Kicking Back
Barbara Robertson
May 25, 2011

Kicking Back

DreamWorks Animation pushes its star CG panda into deeper trouble in Kung Fu Panda 2 
Poor Po. In Kung Fu Panda, he finally achieved his dream to fight alongside the Furious Five, who protect the Peaceful Valley with their unique styles of kung fu, and what happens? The people at DreamWorks Animation bring Po back for Kung Fu Panda 2 and give him a new villain, a treacherous albino peacock named Lord Shen, who commands an army of brutal wolves. Worse, the nasty bird is manufacturing a new secret weapon in his family’s fireworks factory, a weapon designed to destroy kung fu. So, take that, aspiring kung fu master.

“It’s an animated film, so we can do what we want,” says director Jennifer Yuh-Nelson. “Po is still the same guy. He doesn’t change into kung fu dude. But everything he believes in is in danger.”  

Yuh-Nelson, who was head of story for Kung Fu Panda, brought back most of the cast and crew from the first film to help Po battle the latest villain. Jack Black again voices Po, Dustin Hoffman is master Shifu, and Seth Rogan (Mantis), Angelina Jolie (Tigress), Jackie Chan (Monkey), David Cross (Crane), and Lucy Liu (Viper) are the Furious Five. Joining the voice cast is Gary Oldman as the peacock Lord Shen.

But the story has an emotional side, as well. “We’ve met the characters, so we have the opportunity to get to know them in more depth,” Yuh-Nelson says. “It’s a sweet, heartfelt story.” A story that plays out on a far bigger stage in this film—emotionally and physically.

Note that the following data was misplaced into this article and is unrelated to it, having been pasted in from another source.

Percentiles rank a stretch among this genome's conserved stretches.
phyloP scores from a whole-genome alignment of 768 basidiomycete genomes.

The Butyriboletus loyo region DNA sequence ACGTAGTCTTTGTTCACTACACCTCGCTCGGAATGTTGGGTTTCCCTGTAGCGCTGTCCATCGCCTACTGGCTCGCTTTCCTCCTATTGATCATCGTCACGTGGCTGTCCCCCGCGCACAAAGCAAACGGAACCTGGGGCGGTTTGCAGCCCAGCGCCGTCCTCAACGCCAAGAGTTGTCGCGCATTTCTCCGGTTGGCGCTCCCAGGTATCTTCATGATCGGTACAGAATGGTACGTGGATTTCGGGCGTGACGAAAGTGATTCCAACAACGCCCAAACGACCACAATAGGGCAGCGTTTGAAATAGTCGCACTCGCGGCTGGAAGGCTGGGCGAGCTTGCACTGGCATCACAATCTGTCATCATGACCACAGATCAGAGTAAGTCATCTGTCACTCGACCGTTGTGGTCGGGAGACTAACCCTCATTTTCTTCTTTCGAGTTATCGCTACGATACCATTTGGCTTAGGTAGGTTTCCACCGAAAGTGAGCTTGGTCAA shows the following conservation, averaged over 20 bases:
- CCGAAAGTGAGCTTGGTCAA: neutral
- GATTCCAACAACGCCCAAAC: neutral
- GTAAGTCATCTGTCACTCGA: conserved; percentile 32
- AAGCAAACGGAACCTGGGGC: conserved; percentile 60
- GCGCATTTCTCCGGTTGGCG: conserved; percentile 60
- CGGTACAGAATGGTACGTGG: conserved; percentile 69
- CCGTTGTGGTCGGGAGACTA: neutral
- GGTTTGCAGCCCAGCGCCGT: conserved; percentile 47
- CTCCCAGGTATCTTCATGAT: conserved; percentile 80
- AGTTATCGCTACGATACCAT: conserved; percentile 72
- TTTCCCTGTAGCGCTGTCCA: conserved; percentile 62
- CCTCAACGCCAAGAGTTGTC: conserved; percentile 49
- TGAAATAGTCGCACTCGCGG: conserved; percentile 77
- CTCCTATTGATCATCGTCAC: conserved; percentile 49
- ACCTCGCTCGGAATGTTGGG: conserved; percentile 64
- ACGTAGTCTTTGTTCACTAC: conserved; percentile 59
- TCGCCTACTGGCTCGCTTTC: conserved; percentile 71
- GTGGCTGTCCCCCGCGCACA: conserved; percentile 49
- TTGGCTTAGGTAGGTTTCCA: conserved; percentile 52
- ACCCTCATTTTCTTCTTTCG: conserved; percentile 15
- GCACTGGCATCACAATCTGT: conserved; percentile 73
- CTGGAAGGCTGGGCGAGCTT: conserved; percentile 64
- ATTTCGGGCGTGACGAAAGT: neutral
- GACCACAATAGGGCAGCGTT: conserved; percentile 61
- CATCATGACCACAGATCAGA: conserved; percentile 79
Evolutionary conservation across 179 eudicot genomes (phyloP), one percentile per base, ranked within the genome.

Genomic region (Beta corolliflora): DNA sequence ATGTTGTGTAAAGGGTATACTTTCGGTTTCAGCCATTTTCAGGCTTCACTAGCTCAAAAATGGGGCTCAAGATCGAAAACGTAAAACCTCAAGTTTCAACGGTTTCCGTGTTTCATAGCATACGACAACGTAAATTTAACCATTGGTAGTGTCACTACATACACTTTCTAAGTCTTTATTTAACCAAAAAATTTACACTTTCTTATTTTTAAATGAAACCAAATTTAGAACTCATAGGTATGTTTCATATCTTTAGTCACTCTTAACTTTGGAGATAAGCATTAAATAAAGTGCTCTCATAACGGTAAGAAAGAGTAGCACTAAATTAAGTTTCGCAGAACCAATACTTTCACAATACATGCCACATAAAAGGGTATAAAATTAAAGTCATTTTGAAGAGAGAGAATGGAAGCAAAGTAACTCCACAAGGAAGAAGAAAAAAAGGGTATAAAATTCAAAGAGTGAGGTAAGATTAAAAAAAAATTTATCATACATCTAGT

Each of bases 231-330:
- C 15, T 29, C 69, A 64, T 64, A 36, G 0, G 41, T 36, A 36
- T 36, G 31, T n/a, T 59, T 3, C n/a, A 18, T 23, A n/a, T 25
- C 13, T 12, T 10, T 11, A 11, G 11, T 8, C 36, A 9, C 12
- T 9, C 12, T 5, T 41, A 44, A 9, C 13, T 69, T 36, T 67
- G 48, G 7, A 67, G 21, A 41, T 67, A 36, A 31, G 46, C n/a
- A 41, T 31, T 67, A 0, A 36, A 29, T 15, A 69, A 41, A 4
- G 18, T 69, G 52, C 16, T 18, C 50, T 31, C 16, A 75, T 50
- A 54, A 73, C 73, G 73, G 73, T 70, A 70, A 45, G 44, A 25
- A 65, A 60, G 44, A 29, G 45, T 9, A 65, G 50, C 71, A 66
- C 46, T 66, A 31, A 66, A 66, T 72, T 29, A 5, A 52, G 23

“We had the opportunity to add more scale and ingredients because of technical advances,” Yuh-Nelson says. “We didn’t reinvent the look; we stayed true to the first film. But, we expanded the playground. For the first film, we fleshed out more of the world than we let on. In this film, we get to see characters and backgrounds, and parts of the environment we didn’t get to play with. The characters start in the same place, but we widen the scope.”

Yuh-Nelson singles out three areas in which technical advances allowed them to broaden and deepen the kind of movie they made. First, Lord Shen. “We could never have done that guy in the first film,” she says. “He’s so complicated. He moves fluidly, but he’s complicated.”

Second, the playground. “In the first film, we had to cheat the distance people traveled because we didn’t have the ability to make an environment beyond a certain size,” Yuh-Nelson says. “The limitation was a few blocks at most. Now we can make an entire city, so we can have a character run from one side of the city to the other. And, we could increase the number of characters in a shot.”

Third, stereo 3D. “We didn’t do stereo 3D for the first film, so the environment is more immersive in this film,” Yuh-Nelson says. “And, the action is enhanced by the 3D aspect.”

To read the full story, which greatly details this work, see the cover story in the May issue of CGW.

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